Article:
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Newspaper Page Text
BRILLIANT ARE THE BATHING COSTUMES
London. Bathing caps are ex
tremely showy and more substantial
v .X v ''
" M .fflmr
than day hats and are seen in all the
stripes imaginable. They have the
tall, upstanding bows after the fash
ion of some of the present-day hats.
Some are of soft silk and some of
lace or satin.
Paris. Sashes are the order of the
day in the most fashionable resorts
where bathing is now the most popu
lar pastime. At Osten'd and Trouville
"patterns of the loudest silks and
satins are seen, on every hand.
London. The- slit skirt fashion,
especially in strictly summer cos
tumes has almost passed away. The
tunics of bathing dresses are still slit
however, perhaps because they are
.more comfortable for bathers.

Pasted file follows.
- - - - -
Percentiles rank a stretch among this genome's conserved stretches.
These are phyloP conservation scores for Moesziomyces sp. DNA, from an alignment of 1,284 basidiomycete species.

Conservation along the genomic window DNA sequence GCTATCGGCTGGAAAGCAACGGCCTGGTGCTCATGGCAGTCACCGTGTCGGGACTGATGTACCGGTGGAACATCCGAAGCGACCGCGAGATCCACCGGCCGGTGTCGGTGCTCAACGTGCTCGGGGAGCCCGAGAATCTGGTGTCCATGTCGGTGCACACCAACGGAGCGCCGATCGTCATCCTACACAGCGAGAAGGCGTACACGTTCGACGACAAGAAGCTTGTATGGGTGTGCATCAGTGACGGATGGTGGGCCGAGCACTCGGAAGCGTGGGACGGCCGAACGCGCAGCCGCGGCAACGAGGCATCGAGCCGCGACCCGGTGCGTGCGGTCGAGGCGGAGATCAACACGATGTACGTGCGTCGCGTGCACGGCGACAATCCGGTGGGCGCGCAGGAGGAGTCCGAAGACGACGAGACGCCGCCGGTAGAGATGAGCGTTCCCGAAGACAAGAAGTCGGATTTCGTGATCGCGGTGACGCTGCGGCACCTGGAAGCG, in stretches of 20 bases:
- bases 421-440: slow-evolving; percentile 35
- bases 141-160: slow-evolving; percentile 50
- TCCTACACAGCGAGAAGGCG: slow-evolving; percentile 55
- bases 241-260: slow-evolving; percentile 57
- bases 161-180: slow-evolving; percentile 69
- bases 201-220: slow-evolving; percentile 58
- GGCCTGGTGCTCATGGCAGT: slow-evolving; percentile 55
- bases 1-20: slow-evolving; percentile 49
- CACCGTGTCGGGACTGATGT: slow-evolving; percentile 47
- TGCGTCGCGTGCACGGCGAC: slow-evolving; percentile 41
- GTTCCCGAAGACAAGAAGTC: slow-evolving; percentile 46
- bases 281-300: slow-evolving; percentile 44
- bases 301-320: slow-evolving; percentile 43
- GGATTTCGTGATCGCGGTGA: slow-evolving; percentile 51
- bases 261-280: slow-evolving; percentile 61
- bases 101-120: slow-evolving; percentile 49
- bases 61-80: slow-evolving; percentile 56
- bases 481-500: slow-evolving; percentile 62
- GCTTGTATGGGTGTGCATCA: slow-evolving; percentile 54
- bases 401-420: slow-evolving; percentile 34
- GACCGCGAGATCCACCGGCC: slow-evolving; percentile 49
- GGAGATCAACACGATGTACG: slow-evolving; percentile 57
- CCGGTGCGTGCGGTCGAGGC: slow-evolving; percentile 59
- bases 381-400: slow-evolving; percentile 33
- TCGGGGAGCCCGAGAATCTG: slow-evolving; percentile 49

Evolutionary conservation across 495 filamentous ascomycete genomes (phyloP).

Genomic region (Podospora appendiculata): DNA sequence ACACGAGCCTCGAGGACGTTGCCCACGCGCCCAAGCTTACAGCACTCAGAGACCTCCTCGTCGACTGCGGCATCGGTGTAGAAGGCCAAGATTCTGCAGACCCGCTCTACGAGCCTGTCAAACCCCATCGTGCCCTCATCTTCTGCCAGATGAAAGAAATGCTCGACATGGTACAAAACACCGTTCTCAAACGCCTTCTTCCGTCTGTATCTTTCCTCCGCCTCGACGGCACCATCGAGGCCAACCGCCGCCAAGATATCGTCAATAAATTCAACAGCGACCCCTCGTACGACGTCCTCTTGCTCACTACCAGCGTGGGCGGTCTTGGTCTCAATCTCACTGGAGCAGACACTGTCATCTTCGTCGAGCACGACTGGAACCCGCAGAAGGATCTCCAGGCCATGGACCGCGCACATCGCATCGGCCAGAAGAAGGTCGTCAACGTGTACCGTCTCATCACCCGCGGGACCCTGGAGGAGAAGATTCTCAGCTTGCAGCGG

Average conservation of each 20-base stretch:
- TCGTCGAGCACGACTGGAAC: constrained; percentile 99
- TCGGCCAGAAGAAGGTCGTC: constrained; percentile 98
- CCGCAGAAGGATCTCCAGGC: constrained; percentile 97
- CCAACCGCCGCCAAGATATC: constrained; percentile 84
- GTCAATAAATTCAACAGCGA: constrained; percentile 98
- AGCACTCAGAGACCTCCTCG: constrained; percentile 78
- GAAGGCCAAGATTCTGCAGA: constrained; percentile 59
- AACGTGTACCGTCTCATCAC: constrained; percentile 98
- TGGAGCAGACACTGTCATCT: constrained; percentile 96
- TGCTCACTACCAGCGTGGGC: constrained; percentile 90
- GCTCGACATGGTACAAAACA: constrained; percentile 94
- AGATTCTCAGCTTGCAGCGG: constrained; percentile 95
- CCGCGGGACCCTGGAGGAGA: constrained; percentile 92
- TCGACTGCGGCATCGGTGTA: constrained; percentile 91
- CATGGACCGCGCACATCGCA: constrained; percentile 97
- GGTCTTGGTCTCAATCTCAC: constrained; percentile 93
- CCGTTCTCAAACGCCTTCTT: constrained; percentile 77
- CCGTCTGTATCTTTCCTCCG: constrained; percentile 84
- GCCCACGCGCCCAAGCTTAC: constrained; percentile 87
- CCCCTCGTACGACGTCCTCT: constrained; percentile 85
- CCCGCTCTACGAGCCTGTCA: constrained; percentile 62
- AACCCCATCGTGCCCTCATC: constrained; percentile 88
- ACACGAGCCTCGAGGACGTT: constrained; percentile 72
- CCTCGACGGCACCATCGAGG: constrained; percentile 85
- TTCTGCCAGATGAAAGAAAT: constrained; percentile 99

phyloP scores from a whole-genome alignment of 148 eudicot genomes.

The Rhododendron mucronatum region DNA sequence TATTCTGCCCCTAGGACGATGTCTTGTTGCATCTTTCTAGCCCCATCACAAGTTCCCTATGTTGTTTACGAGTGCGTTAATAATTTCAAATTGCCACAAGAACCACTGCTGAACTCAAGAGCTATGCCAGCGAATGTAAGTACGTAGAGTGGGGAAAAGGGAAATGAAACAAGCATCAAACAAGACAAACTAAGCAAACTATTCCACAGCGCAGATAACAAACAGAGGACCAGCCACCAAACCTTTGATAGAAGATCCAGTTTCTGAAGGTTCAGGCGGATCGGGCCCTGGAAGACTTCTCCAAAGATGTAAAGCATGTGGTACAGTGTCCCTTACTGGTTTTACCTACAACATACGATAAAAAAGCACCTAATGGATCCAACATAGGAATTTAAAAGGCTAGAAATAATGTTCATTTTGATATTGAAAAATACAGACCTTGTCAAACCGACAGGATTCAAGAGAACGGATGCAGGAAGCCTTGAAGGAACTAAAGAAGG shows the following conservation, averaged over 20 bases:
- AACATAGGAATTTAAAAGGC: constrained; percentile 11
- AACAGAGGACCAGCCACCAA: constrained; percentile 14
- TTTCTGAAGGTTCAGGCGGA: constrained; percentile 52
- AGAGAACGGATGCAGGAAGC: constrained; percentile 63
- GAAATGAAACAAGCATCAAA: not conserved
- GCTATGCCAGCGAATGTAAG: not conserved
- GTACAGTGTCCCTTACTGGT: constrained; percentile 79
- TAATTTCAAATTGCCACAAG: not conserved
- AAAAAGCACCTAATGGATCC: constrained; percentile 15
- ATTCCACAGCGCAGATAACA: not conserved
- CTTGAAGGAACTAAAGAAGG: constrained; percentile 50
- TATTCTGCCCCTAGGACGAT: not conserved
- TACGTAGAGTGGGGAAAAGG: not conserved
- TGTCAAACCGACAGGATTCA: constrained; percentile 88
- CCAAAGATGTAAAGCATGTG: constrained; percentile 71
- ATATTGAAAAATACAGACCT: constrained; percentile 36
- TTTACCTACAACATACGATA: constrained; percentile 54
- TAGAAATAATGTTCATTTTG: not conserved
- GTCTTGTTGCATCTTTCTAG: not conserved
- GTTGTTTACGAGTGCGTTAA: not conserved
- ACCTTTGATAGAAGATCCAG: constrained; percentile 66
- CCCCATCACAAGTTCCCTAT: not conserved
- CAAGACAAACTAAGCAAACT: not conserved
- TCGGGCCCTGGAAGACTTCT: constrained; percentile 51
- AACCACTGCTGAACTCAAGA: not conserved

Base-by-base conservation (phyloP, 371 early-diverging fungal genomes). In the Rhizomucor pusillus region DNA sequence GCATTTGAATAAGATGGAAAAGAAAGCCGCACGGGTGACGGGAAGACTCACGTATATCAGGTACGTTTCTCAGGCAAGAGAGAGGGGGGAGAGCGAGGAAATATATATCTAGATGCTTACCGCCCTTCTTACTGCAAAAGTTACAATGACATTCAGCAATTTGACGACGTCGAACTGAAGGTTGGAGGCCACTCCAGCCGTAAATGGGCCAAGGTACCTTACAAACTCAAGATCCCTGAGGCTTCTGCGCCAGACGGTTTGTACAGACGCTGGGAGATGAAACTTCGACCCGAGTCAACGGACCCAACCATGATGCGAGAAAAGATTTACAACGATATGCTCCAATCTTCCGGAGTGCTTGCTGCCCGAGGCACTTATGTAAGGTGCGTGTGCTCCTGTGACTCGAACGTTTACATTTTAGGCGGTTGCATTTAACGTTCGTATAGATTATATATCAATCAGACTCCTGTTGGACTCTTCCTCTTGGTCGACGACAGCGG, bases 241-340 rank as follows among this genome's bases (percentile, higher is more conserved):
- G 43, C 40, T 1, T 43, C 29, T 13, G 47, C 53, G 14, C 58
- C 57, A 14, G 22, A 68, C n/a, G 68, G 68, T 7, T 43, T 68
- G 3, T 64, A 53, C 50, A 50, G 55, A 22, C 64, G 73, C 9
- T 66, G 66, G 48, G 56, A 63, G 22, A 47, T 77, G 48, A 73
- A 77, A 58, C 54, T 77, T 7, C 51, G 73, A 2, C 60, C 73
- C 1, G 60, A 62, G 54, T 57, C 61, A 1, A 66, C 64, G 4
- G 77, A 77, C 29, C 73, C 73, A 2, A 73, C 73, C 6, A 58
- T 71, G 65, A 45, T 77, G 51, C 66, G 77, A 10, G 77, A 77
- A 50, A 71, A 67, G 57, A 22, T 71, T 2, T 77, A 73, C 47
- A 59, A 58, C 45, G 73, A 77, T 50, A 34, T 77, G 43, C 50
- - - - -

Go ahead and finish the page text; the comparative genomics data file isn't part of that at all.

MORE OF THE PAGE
Paris. Stockings that are aetually
iworn in the water are now the fash
ion at French resorfts. They are of
silk and on the fish-net ofder and as
is the case with other parts of the
Tjathing costume, are usually bril
liant in coloring.
London. Bathing shoes worn in
;the water are made of straw and of
even heavier material and are of bril
WHATCHAMEAN "MENDING HIS
This phrase so often heard in poli
tical campaigns dates back to John
Sherman's presidential boom in 1880.
Sherman left Washington early in
the campaign and returned to Ohio,
presumably, tu do political work
among his neighbors.
A reporter who interviewed him
found him mending rail fences on his
farm. To the newspaper man's quer
ies as to why he was in Ohio instead
of Washington the congressman
truthfully replied: "I came home to
mend my fences." His explanation
taken in a figurative sense made a
good newspaper headline, it "was
greatly quoted and it has held its
-place since then in "the vocabulary of
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